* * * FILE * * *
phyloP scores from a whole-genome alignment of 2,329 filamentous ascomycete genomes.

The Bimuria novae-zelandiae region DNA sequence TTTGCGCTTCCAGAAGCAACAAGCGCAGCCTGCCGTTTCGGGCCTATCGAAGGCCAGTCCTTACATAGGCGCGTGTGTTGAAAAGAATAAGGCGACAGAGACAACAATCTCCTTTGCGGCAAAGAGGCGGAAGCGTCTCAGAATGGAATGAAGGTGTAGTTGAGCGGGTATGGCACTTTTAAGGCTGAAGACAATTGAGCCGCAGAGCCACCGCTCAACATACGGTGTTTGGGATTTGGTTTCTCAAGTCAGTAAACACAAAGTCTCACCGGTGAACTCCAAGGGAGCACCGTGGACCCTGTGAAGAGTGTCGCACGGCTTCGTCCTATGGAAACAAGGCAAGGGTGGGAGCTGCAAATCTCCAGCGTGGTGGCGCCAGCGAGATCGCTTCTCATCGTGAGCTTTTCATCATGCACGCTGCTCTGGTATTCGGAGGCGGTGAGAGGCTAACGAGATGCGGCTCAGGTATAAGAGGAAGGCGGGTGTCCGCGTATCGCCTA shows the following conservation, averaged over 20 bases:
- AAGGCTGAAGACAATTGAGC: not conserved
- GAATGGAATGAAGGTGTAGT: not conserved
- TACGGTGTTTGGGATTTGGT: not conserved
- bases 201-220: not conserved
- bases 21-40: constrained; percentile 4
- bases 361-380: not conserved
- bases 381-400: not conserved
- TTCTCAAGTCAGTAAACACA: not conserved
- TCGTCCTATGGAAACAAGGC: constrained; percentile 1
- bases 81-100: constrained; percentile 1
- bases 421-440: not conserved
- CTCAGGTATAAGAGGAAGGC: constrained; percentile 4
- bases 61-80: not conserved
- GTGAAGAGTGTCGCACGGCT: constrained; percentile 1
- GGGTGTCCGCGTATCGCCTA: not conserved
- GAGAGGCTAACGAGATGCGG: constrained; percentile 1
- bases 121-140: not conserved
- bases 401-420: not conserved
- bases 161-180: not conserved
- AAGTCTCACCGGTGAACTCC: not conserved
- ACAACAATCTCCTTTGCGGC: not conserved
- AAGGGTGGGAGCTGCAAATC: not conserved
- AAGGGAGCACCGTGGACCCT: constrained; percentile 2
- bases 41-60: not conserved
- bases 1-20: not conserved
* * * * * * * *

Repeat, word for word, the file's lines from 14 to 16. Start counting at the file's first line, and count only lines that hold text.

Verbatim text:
- CTCAGGTATAAGAGGAAGGC: constrained; percentile 4
- bases 61-80: not conserved
- GTGAAGAGTGTCGCACGGCT: constrained; percentile 1